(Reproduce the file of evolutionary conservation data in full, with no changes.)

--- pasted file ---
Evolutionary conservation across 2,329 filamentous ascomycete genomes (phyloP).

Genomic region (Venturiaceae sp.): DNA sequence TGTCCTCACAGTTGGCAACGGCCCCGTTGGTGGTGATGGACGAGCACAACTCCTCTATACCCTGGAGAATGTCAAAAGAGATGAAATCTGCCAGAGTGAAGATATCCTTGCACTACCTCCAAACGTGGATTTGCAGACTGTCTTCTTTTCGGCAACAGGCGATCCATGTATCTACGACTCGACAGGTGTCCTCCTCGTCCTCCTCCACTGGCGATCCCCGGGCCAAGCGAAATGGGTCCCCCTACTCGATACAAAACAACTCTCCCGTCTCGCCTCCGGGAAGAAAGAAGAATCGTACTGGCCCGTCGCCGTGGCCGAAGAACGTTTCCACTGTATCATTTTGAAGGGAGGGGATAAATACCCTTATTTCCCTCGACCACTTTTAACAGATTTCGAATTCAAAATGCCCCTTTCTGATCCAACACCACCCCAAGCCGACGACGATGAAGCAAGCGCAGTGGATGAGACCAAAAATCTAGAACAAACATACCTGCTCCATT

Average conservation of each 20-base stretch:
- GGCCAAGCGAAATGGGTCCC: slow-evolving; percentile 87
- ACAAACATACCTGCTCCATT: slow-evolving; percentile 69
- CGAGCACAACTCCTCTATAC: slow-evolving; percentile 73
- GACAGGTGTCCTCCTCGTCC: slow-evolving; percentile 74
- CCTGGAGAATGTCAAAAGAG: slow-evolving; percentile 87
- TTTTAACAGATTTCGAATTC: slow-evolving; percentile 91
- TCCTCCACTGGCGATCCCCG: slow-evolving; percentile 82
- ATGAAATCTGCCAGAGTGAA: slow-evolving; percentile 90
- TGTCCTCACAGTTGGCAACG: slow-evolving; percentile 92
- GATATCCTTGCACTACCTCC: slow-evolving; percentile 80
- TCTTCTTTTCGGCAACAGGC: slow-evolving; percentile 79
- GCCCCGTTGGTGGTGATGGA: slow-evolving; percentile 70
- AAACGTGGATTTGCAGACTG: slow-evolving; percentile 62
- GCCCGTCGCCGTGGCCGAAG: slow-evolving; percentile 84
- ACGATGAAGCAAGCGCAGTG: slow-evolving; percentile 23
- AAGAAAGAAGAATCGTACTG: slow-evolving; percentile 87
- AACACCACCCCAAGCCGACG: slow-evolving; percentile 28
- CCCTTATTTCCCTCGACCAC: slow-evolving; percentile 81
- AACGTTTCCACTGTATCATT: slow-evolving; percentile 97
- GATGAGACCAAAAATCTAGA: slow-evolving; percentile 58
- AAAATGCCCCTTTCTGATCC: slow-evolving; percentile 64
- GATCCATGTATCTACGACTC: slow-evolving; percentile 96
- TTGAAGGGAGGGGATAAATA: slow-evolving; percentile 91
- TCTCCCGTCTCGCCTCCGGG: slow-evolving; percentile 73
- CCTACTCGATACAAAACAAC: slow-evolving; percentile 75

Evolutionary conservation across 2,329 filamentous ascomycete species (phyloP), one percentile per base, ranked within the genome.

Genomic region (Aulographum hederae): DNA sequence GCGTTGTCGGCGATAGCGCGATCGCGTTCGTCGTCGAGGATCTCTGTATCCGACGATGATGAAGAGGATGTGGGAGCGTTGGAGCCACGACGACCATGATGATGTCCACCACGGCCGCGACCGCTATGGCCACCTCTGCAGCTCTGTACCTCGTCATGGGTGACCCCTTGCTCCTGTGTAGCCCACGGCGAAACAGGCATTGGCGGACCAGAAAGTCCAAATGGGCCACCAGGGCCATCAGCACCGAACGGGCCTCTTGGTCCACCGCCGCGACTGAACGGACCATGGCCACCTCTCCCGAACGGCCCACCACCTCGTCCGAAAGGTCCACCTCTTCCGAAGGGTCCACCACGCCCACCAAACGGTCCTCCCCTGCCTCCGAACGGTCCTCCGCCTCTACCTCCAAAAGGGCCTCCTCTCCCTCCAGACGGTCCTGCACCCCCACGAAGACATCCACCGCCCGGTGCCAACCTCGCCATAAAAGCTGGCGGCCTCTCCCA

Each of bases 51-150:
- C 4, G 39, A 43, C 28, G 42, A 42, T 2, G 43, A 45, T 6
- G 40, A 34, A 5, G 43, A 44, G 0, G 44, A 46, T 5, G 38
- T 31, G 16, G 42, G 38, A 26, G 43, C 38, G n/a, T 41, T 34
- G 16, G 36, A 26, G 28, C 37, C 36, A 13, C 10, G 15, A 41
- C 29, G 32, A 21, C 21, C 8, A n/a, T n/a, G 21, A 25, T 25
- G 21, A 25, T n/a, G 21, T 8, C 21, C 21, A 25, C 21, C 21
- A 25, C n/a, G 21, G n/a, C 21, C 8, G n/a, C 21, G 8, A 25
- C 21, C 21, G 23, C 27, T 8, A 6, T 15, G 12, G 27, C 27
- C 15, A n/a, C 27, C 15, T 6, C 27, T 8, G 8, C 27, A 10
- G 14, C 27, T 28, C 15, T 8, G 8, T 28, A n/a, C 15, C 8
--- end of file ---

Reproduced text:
Evolutionary conservation across 2,329 filamentous ascomycete genomes (phyloP).

Genomic region (Venturiaceae sp.): DNA sequence TGTCCTCACAGTTGGCAACGGCCCCGTTGGTGGTGATGGACGAGCACAACTCCTCTATACCCTGGAGAATGTCAAAAGAGATGAAATCTGCCAGAGTGAAGATATCCTTGCACTACCTCCAAACGTGGATTTGCAGACTGTCTTCTTTTCGGCAACAGGCGATCCATGTATCTACGACTCGACAGGTGTCCTCCTCGTCCTCCTCCACTGGCGATCCCCGGGCCAAGCGAAATGGGTCCCCCTACTCGATACAAAACAACTCTCCCGTCTCGCCTCCGGGAAGAAAGAAGAATCGTACTGGCCCGTCGCCGTGGCCGAAGAACGTTTCCACTGTATCATTTTGAAGGGAGGGGATAAATACCCTTATTTCCCTCGACCACTTTTAACAGATTTCGAATTCAAAATGCCCCTTTCTGATCCAACACCACCCCAAGCCGACGACGATGAAGCAAGCGCAGTGGATGAGACCAAAAATCTAGAACAAACATACCTGCTCCATT

Average conservation of each 20-base stretch:
- GGCCAAGCGAAATGGGTCCC: slow-evolving; percentile 87
- ACAAACATACCTGCTCCATT: slow-evolving; percentile 69
- CGAGCACAACTCCTCTATAC: slow-evolving; percentile 73
- GACAGGTGTCCTCCTCGTCC: slow-evolving; percentile 74
- CCTGGAGAATGTCAAAAGAG: slow-evolving; percentile 87
- TTTTAACAGATTTCGAATTC: slow-evolving; percentile 91
- TCCTCCACTGGCGATCCCCG: slow-evolving; percentile 82
- ATGAAATCTGCCAGAGTGAA: slow-evolving; percentile 90
- TGTCCTCACAGTTGGCAACG: slow-evolving; percentile 92
- GATATCCTTGCACTACCTCC: slow-evolving; percentile 80
- TCTTCTTTTCGGCAACAGGC: slow-evolving; percentile 79
- GCCCCGTTGGTGGTGATGGA: slow-evolving; percentile 70
- AAACGTGGATTTGCAGACTG: slow-evolving; percentile 62
- GCCCGTCGCCGTGGCCGAAG: slow-evolving; percentile 84
- ACGATGAAGCAAGCGCAGTG: slow-evolving; percentile 23
- AAGAAAGAAGAATCGTACTG: slow-evolving; percentile 87
- AACACCACCCCAAGCCGACG: slow-evolving; percentile 28
- CCCTTATTTCCCTCGACCAC: slow-evolving; percentile 81
- AACGTTTCCACTGTATCATT: slow-evolving; percentile 97
- GATGAGACCAAAAATCTAGA: slow-evolving; percentile 58
- AAAATGCCCCTTTCTGATCC: slow-evolving; percentile 64
- GATCCATGTATCTACGACTC: slow-evolving; percentile 96
- TTGAAGGGAGGGGATAAATA: slow-evolving; percentile 91
- TCTCCCGTCTCGCCTCCGGG: slow-evolving; percentile 73
- CCTACTCGATACAAAACAAC: slow-evolving; percentile 75

Evolutionary conservation across 2,329 filamentous ascomycete species (phyloP), one percentile per base, ranked within the genome.

Genomic region (Aulographum hederae): DNA sequence GCGTTGTCGGCGATAGCGCGATCGCGTTCGTCGTCGAGGATCTCTGTATCCGACGATGATGAAGAGGATGTGGGAGCGTTGGAGCCACGACGACCATGATGATGTCCACCACGGCCGCGACCGCTATGGCCACCTCTGCAGCTCTGTACCTCGTCATGGGTGACCCCTTGCTCCTGTGTAGCCCACGGCGAAACAGGCATTGGCGGACCAGAAAGTCCAAATGGGCCACCAGGGCCATCAGCACCGAACGGGCCTCTTGGTCCACCGCCGCGACTGAACGGACCATGGCCACCTCTCCCGAACGGCCCACCACCTCGTCCGAAAGGTCCACCTCTTCCGAAGGGTCCACCACGCCCACCAAACGGTCCTCCCCTGCCTCCGAACGGTCCTCCGCCTCTACCTCCAAAAGGGCCTCCTCTCCCTCCAGACGGTCCTGCACCCCCACGAAGACATCCACCGCCCGGTGCCAACCTCGCCATAAAAGCTGGCGGCCTCTCCCA

Each of bases 51-150:
- C 4, G 39, A 43, C 28, G 42, A 42, T 2, G 43, A 45, T 6
- G 40, A 34, A 5, G 43, A 44, G 0, G 44, A 46, T 5, G 38
- T 31, G 16, G 42, G 38, A 26, G 43, C 38, G n/a, T 41, T 34
- G 16, G 36, A 26, G 28, C 37, C 36, A 13, C 10, G 15, A 41
- C 29, G 32, A 21, C 21, C 8, A n/a, T n/a, G 21, A 25, T 25
- G 21, A 25, T n/a, G 21, T 8, C 21, C 21, A 25, C 21, C 21
- A 25, C n/a, G 21, G n/a, C 21, C 8, G n/a, C 21, G 8, A 25
- C 21, C 21, G 23, C 27, T 8, A 6, T 15, G 12, G 27, C 27
- C 15, A n/a, C 27, C 15, T 6, C 27, T 8, G 8, C 27, A 10
- G 14, C 27, T 28, C 15, T 8, G 8, T 28, A n/a, C 15, C 8